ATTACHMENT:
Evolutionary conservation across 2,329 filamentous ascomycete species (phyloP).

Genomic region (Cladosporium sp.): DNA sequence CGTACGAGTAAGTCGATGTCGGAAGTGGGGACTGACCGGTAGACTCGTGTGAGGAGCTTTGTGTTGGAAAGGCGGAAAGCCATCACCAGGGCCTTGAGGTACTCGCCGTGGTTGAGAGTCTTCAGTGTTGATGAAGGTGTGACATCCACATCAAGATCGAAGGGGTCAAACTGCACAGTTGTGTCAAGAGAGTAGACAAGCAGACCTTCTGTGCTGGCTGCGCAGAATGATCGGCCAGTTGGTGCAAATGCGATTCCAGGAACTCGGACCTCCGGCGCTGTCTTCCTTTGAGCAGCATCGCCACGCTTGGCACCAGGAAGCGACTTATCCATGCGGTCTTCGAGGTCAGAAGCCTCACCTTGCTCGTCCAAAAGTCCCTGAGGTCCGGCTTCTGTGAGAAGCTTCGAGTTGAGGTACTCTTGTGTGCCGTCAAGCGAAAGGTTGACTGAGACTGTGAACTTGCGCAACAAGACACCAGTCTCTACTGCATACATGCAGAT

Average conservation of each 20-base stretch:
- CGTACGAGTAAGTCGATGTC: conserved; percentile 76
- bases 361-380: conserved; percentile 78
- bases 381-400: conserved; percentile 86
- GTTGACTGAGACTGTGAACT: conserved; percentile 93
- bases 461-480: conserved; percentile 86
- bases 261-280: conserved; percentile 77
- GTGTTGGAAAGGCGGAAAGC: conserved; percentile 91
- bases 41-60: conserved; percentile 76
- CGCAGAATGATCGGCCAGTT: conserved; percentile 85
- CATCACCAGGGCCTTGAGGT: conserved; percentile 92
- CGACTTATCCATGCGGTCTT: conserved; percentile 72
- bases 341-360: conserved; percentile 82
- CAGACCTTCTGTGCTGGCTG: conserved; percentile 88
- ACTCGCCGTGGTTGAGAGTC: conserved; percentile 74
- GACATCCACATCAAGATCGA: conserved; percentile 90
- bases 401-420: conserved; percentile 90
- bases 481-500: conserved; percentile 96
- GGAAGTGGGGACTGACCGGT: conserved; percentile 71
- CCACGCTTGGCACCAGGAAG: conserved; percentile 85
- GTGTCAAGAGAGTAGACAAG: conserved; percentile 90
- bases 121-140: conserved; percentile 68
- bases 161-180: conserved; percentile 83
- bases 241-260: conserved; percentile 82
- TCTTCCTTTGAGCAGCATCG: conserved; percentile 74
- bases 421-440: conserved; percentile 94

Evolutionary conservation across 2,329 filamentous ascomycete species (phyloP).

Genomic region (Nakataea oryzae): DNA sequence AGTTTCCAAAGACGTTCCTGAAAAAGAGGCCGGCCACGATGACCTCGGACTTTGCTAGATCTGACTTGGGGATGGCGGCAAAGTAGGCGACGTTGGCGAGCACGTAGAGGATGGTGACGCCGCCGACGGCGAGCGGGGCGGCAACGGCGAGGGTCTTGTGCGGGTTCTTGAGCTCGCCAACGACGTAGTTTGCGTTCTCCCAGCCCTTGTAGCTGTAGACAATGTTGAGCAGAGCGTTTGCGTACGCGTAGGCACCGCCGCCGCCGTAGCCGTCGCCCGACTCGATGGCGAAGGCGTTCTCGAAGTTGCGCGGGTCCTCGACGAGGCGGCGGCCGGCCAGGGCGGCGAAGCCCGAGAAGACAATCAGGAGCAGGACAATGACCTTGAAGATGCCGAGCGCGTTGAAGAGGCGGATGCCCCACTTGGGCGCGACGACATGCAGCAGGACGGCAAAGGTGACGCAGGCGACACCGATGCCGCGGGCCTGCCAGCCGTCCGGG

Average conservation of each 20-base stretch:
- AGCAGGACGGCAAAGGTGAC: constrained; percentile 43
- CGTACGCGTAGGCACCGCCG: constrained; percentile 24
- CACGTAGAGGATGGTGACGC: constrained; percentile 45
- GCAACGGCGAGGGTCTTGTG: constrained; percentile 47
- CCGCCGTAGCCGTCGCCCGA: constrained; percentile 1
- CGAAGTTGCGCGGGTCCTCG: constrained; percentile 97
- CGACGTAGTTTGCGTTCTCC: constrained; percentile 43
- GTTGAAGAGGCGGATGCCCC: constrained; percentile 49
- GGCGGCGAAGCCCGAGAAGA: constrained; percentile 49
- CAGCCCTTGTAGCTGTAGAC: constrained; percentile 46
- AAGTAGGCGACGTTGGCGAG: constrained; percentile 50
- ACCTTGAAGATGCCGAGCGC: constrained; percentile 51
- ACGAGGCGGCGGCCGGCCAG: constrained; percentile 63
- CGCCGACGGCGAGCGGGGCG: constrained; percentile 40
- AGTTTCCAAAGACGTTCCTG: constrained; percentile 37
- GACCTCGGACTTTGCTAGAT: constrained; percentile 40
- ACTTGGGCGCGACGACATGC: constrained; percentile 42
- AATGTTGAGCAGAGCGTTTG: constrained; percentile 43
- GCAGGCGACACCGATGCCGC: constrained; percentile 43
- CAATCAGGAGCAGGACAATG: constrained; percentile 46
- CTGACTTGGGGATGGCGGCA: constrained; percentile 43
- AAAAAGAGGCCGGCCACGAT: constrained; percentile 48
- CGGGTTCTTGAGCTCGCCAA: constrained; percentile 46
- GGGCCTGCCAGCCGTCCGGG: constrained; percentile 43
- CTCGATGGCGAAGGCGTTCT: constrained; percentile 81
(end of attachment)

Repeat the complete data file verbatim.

Evolutionary conservation across 2,329 filamentous ascomycete species (phyloP).

Genomic region (Cladosporium sp.): DNA sequence CGTACGAGTAAGTCGATGTCGGAAGTGGGGACTGACCGGTAGACTCGTGTGAGGAGCTTTGTGTTGGAAAGGCGGAAAGCCATCACCAGGGCCTTGAGGTACTCGCCGTGGTTGAGAGTCTTCAGTGTTGATGAAGGTGTGACATCCACATCAAGATCGAAGGGGTCAAACTGCACAGTTGTGTCAAGAGAGTAGACAAGCAGACCTTCTGTGCTGGCTGCGCAGAATGATCGGCCAGTTGGTGCAAATGCGATTCCAGGAACTCGGACCTCCGGCGCTGTCTTCCTTTGAGCAGCATCGCCACGCTTGGCACCAGGAAGCGACTTATCCATGCGGTCTTCGAGGTCAGAAGCCTCACCTTGCTCGTCCAAAAGTCCCTGAGGTCCGGCTTCTGTGAGAAGCTTCGAGTTGAGGTACTCTTGTGTGCCGTCAAGCGAAAGGTTGACTGAGACTGTGAACTTGCGCAACAAGACACCAGTCTCTACTGCATACATGCAGAT

Average conservation of each 20-base stretch:
- CGTACGAGTAAGTCGATGTC: conserved; percentile 76
- bases 361-380: conserved; percentile 78
- bases 381-400: conserved; percentile 86
- GTTGACTGAGACTGTGAACT: conserved; percentile 93
- bases 461-480: conserved; percentile 86
- bases 261-280: conserved; percentile 77
- GTGTTGGAAAGGCGGAAAGC: conserved; percentile 91
- bases 41-60: conserved; percentile 76
- CGCAGAATGATCGGCCAGTT: conserved; percentile 85
- CATCACCAGGGCCTTGAGGT: conserved; percentile 92
- CGACTTATCCATGCGGTCTT: conserved; percentile 72
- bases 341-360: conserved; percentile 82
- CAGACCTTCTGTGCTGGCTG: conserved; percentile 88
- ACTCGCCGTGGTTGAGAGTC: conserved; percentile 74
- GACATCCACATCAAGATCGA: conserved; percentile 90
- bases 401-420: conserved; percentile 90
- bases 481-500: conserved; percentile 96
- GGAAGTGGGGACTGACCGGT: conserved; percentile 71
- CCACGCTTGGCACCAGGAAG: conserved; percentile 85
- GTGTCAAGAGAGTAGACAAG: conserved; percentile 90
- bases 121-140: conserved; percentile 68
- bases 161-180: conserved; percentile 83
- bases 241-260: conserved; percentile 82
- TCTTCCTTTGAGCAGCATCG: conserved; percentile 74
- bases 421-440: conserved; percentile 94

Evolutionary conservation across 2,329 filamentous ascomycete species (phyloP).

Genomic region (Nakataea oryzae): DNA sequence AGTTTCCAAAGACGTTCCTGAAAAAGAGGCCGGCCACGATGACCTCGGACTTTGCTAGATCTGACTTGGGGATGGCGGCAAAGTAGGCGACGTTGGCGAGCACGTAGAGGATGGTGACGCCGCCGACGGCGAGCGGGGCGGCAACGGCGAGGGTCTTGTGCGGGTTCTTGAGCTCGCCAACGACGTAGTTTGCGTTCTCCCAGCCCTTGTAGCTGTAGACAATGTTGAGCAGAGCGTTTGCGTACGCGTAGGCACCGCCGCCGCCGTAGCCGTCGCCCGACTCGATGGCGAAGGCGTTCTCGAAGTTGCGCGGGTCCTCGACGAGGCGGCGGCCGGCCAGGGCGGCGAAGCCCGAGAAGACAATCAGGAGCAGGACAATGACCTTGAAGATGCCGAGCGCGTTGAAGAGGCGGATGCCCCACTTGGGCGCGACGACATGCAGCAGGACGGCAAAGGTGACGCAGGCGACACCGATGCCGCGGGCCTGCCAGCCGTCCGGG

Average conservation of each 20-base stretch:
- AGCAGGACGGCAAAGGTGAC: constrained; percentile 43
- CGTACGCGTAGGCACCGCCG: constrained; percentile 24
- CACGTAGAGGATGGTGACGC: constrained; percentile 45
- GCAACGGCGAGGGTCTTGTG: constrained; percentile 47
- CCGCCGTAGCCGTCGCCCGA: constrained; percentile 1
- CGAAGTTGCGCGGGTCCTCG: constrained; percentile 97
- CGACGTAGTTTGCGTTCTCC: constrained; percentile 43
- GTTGAAGAGGCGGATGCCCC: constrained; percentile 49
- GGCGGCGAAGCCCGAGAAGA: constrained; percentile 49
- CAGCCCTTGTAGCTGTAGAC: constrained; percentile 46
- AAGTAGGCGACGTTGGCGAG: constrained; percentile 50
- ACCTTGAAGATGCCGAGCGC: constrained; percentile 51
- ACGAGGCGGCGGCCGGCCAG: constrained; percentile 63
- CGCCGACGGCGAGCGGGGCG: constrained; percentile 40
- AGTTTCCAAAGACGTTCCTG: constrained; percentile 37
- GACCTCGGACTTTGCTAGAT: constrained; percentile 40
- ACTTGGGCGCGACGACATGC: constrained; percentile 42
- AATGTTGAGCAGAGCGTTTG: constrained; percentile 43
- GCAGGCGACACCGATGCCGC: constrained; percentile 43
- CAATCAGGAGCAGGACAATG: constrained; percentile 46
- CTGACTTGGGGATGGCGGCA: constrained; percentile 43
- AAAAAGAGGCCGGCCACGAT: constrained; percentile 48
- CGGGTTCTTGAGCTCGCCAA: constrained; percentile 46
- GGGCCTGCCAGCCGTCCGGG: constrained; percentile 43
- CTCGATGGCGAAGGCGTTCT: constrained; percentile 81